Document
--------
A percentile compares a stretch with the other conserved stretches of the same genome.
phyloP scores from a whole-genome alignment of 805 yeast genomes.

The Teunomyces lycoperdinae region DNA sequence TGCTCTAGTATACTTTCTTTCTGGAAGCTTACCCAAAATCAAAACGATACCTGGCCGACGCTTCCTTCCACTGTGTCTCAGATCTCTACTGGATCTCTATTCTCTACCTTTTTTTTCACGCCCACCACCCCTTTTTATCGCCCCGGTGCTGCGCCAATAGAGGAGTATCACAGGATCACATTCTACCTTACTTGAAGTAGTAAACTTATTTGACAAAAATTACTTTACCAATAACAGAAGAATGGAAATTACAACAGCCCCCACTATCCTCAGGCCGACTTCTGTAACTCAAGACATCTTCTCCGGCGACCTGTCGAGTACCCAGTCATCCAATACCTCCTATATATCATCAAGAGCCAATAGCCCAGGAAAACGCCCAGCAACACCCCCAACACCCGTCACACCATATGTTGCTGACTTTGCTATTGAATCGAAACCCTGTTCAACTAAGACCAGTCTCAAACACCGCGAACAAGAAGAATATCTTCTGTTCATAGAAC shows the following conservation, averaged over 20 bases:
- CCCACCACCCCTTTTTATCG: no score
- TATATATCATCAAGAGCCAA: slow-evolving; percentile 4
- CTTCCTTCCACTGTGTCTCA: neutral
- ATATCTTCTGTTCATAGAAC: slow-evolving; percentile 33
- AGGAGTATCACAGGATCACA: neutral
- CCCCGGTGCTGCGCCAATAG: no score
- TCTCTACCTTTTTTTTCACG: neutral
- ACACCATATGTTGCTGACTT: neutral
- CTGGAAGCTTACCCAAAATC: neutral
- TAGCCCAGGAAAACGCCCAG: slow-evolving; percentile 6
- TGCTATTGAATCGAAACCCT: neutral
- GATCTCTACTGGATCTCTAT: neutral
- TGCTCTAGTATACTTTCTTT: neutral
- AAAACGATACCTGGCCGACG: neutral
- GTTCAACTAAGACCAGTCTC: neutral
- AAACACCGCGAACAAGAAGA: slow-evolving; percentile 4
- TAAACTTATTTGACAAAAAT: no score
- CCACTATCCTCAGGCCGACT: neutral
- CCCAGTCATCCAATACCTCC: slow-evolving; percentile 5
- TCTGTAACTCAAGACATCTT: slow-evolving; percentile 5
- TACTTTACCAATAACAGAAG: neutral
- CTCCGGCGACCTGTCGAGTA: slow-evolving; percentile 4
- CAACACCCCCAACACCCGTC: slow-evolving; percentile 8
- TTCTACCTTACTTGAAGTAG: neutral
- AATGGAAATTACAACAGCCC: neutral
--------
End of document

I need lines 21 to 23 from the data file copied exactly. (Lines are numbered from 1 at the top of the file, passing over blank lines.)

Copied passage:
- CCACTATCCTCAGGCCGACT: neutral
- CCCAGTCATCCAATACCTCC: slow-evolving; percentile 5
- TCTGTAACTCAAGACATCTT: slow-evolving; percentile 5